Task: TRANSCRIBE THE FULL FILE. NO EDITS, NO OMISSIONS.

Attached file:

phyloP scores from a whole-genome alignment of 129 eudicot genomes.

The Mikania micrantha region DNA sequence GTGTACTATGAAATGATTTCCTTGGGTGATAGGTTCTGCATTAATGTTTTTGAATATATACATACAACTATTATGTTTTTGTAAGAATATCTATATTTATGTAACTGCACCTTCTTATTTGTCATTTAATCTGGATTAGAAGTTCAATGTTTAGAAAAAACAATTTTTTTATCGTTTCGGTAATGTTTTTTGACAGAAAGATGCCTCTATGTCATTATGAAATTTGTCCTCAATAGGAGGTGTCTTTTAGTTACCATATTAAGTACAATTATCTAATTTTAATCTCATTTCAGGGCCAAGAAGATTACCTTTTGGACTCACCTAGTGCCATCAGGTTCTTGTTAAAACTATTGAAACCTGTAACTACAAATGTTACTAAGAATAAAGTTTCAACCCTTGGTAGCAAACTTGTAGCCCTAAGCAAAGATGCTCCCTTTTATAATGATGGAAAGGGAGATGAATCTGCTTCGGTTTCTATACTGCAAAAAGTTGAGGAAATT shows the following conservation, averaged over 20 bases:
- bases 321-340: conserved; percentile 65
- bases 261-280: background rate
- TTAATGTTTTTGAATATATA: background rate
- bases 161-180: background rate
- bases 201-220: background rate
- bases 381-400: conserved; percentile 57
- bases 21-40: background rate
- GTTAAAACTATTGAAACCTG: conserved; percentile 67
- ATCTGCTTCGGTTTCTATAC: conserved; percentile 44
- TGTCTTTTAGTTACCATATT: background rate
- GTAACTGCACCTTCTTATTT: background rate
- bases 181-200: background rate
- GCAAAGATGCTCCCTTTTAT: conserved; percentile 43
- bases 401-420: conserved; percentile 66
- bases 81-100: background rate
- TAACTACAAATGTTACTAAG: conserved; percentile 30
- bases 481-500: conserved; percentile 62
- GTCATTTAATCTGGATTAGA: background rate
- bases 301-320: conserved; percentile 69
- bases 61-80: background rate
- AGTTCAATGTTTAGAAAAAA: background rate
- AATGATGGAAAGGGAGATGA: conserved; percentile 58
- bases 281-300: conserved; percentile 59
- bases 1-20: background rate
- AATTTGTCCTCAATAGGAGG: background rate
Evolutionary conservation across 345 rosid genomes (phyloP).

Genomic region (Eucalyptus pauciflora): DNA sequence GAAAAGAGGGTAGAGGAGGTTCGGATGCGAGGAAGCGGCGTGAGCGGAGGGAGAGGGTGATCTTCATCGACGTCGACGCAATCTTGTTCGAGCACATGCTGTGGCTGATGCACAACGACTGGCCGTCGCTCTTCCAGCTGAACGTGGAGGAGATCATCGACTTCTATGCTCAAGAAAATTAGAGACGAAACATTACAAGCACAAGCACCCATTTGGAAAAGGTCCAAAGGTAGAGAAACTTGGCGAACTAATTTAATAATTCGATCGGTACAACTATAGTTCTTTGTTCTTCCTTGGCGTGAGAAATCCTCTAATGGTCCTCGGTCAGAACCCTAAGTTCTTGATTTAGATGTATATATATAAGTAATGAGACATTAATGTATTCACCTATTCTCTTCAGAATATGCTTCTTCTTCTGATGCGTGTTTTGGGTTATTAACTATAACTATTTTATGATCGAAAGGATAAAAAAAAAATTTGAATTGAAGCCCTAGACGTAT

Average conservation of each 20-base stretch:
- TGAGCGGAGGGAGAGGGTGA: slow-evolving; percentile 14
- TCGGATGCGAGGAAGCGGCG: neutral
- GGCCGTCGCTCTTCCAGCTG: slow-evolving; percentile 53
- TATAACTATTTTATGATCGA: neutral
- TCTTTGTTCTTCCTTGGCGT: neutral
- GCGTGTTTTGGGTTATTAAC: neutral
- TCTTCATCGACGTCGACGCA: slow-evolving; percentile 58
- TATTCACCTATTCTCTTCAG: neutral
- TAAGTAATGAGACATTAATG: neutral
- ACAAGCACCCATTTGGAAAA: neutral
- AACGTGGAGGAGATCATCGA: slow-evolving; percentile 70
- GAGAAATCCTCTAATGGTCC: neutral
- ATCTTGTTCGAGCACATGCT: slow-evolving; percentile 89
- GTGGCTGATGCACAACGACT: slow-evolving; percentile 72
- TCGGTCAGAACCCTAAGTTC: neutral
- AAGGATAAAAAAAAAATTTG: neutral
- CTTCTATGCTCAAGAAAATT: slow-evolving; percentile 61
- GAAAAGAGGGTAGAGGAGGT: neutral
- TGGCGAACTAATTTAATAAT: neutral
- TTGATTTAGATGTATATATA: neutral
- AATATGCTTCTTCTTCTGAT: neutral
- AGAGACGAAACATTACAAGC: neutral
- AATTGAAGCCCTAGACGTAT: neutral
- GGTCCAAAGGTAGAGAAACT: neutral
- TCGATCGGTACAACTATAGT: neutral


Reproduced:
phyloP scores from a whole-genome alignment of 129 eudicot genomes.

The Mikania micrantha region DNA sequence GTGTACTATGAAATGATTTCCTTGGGTGATAGGTTCTGCATTAATGTTTTTGAATATATACATACAACTATTATGTTTTTGTAAGAATATCTATATTTATGTAACTGCACCTTCTTATTTGTCATTTAATCTGGATTAGAAGTTCAATGTTTAGAAAAAACAATTTTTTTATCGTTTCGGTAATGTTTTTTGACAGAAAGATGCCTCTATGTCATTATGAAATTTGTCCTCAATAGGAGGTGTCTTTTAGTTACCATATTAAGTACAATTATCTAATTTTAATCTCATTTCAGGGCCAAGAAGATTACCTTTTGGACTCACCTAGTGCCATCAGGTTCTTGTTAAAACTATTGAAACCTGTAACTACAAATGTTACTAAGAATAAAGTTTCAACCCTTGGTAGCAAACTTGTAGCCCTAAGCAAAGATGCTCCCTTTTATAATGATGGAAAGGGAGATGAATCTGCTTCGGTTTCTATACTGCAAAAAGTTGAGGAAATT shows the following conservation, averaged over 20 bases:
- bases 321-340: conserved; percentile 65
- bases 261-280: background rate
- TTAATGTTTTTGAATATATA: background rate
- bases 161-180: background rate
- bases 201-220: background rate
- bases 381-400: conserved; percentile 57
- bases 21-40: background rate
- GTTAAAACTATTGAAACCTG: conserved; percentile 67
- ATCTGCTTCGGTTTCTATAC: conserved; percentile 44
- TGTCTTTTAGTTACCATATT: background rate
- GTAACTGCACCTTCTTATTT: background rate
- bases 181-200: background rate
- GCAAAGATGCTCCCTTTTAT: conserved; percentile 43
- bases 401-420: conserved; percentile 66
- bases 81-100: background rate
- TAACTACAAATGTTACTAAG: conserved; percentile 30
- bases 481-500: conserved; percentile 62
- GTCATTTAATCTGGATTAGA: background rate
- bases 301-320: conserved; percentile 69
- bases 61-80: background rate
- AGTTCAATGTTTAGAAAAAA: background rate
- AATGATGGAAAGGGAGATGA: conserved; percentile 58
- bases 281-300: conserved; percentile 59
- bases 1-20: background rate
- AATTTGTCCTCAATAGGAGG: background rate
Evolutionary conservation across 345 rosid genomes (phyloP).

Genomic region (Eucalyptus pauciflora): DNA sequence GAAAAGAGGGTAGAGGAGGTTCGGATGCGAGGAAGCGGCGTGAGCGGAGGGAGAGGGTGATCTTCATCGACGTCGACGCAATCTTGTTCGAGCACATGCTGTGGCTGATGCACAACGACTGGCCGTCGCTCTTCCAGCTGAACGTGGAGGAGATCATCGACTTCTATGCTCAAGAAAATTAGAGACGAAACATTACAAGCACAAGCACCCATTTGGAAAAGGTCCAAAGGTAGAGAAACTTGGCGAACTAATTTAATAATTCGATCGGTACAACTATAGTTCTTTGTTCTTCCTTGGCGTGAGAAATCCTCTAATGGTCCTCGGTCAGAACCCTAAGTTCTTGATTTAGATGTATATATATAAGTAATGAGACATTAATGTATTCACCTATTCTCTTCAGAATATGCTTCTTCTTCTGATGCGTGTTTTGGGTTATTAACTATAACTATTTTATGATCGAAAGGATAAAAAAAAAATTTGAATTGAAGCCCTAGACGTAT

Average conservation of each 20-base stretch:
- TGAGCGGAGGGAGAGGGTGA: slow-evolving; percentile 14
- TCGGATGCGAGGAAGCGGCG: neutral
- GGCCGTCGCTCTTCCAGCTG: slow-evolving; percentile 53
- TATAACTATTTTATGATCGA: neutral
- TCTTTGTTCTTCCTTGGCGT: neutral
- GCGTGTTTTGGGTTATTAAC: neutral
- TCTTCATCGACGTCGACGCA: slow-evolving; percentile 58
- TATTCACCTATTCTCTTCAG: neutral
- TAAGTAATGAGACATTAATG: neutral
- ACAAGCACCCATTTGGAAAA: neutral
- AACGTGGAGGAGATCATCGA: slow-evolving; percentile 70
- GAGAAATCCTCTAATGGTCC: neutral
- ATCTTGTTCGAGCACATGCT: slow-evolving; percentile 89
- GTGGCTGATGCACAACGACT: slow-evolving; percentile 72
- TCGGTCAGAACCCTAAGTTC: neutral
- AAGGATAAAAAAAAAATTTG: neutral
- CTTCTATGCTCAAGAAAATT: slow-evolving; percentile 61
- GAAAAGAGGGTAGAGGAGGT: neutral
- TGGCGAACTAATTTAATAAT: neutral
- TTGATTTAGATGTATATATA: neutral
- AATATGCTTCTTCTTCTGAT: neutral
- AGAGACGAAACATTACAAGC: neutral
- AATTGAAGCCCTAGACGTAT: neutral
- GGTCCAAAGGTAGAGAAACT: neutral
- TCGATCGGTACAACTATAGT: neutral